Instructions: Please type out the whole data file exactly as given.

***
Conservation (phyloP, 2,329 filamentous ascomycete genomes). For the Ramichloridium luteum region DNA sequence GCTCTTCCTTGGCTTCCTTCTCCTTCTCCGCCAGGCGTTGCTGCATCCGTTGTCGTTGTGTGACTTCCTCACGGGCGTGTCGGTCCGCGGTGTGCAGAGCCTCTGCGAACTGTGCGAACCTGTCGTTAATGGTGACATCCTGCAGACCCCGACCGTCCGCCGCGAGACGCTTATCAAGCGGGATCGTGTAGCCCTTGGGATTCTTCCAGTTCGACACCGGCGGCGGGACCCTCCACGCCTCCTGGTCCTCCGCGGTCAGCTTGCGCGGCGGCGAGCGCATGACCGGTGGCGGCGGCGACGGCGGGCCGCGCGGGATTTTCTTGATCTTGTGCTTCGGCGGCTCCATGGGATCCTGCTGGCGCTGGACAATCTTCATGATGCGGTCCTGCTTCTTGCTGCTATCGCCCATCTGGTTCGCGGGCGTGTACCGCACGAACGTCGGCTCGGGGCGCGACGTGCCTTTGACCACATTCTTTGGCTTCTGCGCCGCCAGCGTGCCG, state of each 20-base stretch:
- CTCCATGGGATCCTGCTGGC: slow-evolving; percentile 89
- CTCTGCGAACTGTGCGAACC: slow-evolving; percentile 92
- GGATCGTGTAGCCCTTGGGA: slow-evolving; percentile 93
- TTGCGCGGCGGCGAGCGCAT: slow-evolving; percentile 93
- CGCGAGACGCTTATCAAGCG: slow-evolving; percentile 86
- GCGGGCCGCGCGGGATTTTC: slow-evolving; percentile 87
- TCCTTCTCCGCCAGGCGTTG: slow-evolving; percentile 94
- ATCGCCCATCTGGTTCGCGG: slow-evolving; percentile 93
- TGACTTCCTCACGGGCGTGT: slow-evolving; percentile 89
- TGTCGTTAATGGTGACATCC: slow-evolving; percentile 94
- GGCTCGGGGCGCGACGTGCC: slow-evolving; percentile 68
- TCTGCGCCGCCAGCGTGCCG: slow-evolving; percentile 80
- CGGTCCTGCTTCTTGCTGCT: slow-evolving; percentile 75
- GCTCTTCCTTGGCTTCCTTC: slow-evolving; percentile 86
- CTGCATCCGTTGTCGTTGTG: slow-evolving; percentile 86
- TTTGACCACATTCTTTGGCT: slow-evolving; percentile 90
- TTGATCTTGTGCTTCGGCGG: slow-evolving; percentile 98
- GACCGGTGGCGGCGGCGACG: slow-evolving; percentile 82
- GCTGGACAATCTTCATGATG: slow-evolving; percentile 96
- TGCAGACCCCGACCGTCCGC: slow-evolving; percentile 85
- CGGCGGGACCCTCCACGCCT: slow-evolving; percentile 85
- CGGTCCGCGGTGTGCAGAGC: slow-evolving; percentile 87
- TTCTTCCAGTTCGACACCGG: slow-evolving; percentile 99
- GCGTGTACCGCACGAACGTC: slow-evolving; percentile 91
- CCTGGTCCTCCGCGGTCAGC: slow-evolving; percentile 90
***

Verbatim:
Conservation (phyloP, 2,329 filamentous ascomycete genomes). For the Ramichloridium luteum region DNA sequence GCTCTTCCTTGGCTTCCTTCTCCTTCTCCGCCAGGCGTTGCTGCATCCGTTGTCGTTGTGTGACTTCCTCACGGGCGTGTCGGTCCGCGGTGTGCAGAGCCTCTGCGAACTGTGCGAACCTGTCGTTAATGGTGACATCCTGCAGACCCCGACCGTCCGCCGCGAGACGCTTATCAAGCGGGATCGTGTAGCCCTTGGGATTCTTCCAGTTCGACACCGGCGGCGGGACCCTCCACGCCTCCTGGTCCTCCGCGGTCAGCTTGCGCGGCGGCGAGCGCATGACCGGTGGCGGCGGCGACGGCGGGCCGCGCGGGATTTTCTTGATCTTGTGCTTCGGCGGCTCCATGGGATCCTGCTGGCGCTGGACAATCTTCATGATGCGGTCCTGCTTCTTGCTGCTATCGCCCATCTGGTTCGCGGGCGTGTACCGCACGAACGTCGGCTCGGGGCGCGACGTGCCTTTGACCACATTCTTTGGCTTCTGCGCCGCCAGCGTGCCG, state of each 20-base stretch:
- CTCCATGGGATCCTGCTGGC: slow-evolving; percentile 89
- CTCTGCGAACTGTGCGAACC: slow-evolving; percentile 92
- GGATCGTGTAGCCCTTGGGA: slow-evolving; percentile 93
- TTGCGCGGCGGCGAGCGCAT: slow-evolving; percentile 93
- CGCGAGACGCTTATCAAGCG: slow-evolving; percentile 86
- GCGGGCCGCGCGGGATTTTC: slow-evolving; percentile 87
- TCCTTCTCCGCCAGGCGTTG: slow-evolving; percentile 94
- ATCGCCCATCTGGTTCGCGG: slow-evolving; percentile 93
- TGACTTCCTCACGGGCGTGT: slow-evolving; percentile 89
- TGTCGTTAATGGTGACATCC: slow-evolving; percentile 94
- GGCTCGGGGCGCGACGTGCC: slow-evolving; percentile 68
- TCTGCGCCGCCAGCGTGCCG: slow-evolving; percentile 80
- CGGTCCTGCTTCTTGCTGCT: slow-evolving; percentile 75
- GCTCTTCCTTGGCTTCCTTC: slow-evolving; percentile 86
- CTGCATCCGTTGTCGTTGTG: slow-evolving; percentile 86
- TTTGACCACATTCTTTGGCT: slow-evolving; percentile 90
- TTGATCTTGTGCTTCGGCGG: slow-evolving; percentile 98
- GACCGGTGGCGGCGGCGACG: slow-evolving; percentile 82
- GCTGGACAATCTTCATGATG: slow-evolving; percentile 96
- TGCAGACCCCGACCGTCCGC: slow-evolving; percentile 85
- CGGCGGGACCCTCCACGCCT: slow-evolving; percentile 85
- CGGTCCGCGGTGTGCAGAGC: slow-evolving; percentile 87
- TTCTTCCAGTTCGACACCGG: slow-evolving; percentile 99
- GCGTGTACCGCACGAACGTC: slow-evolving; percentile 91
- CCTGGTCCTCCGCGGTCAGC: slow-evolving; percentile 90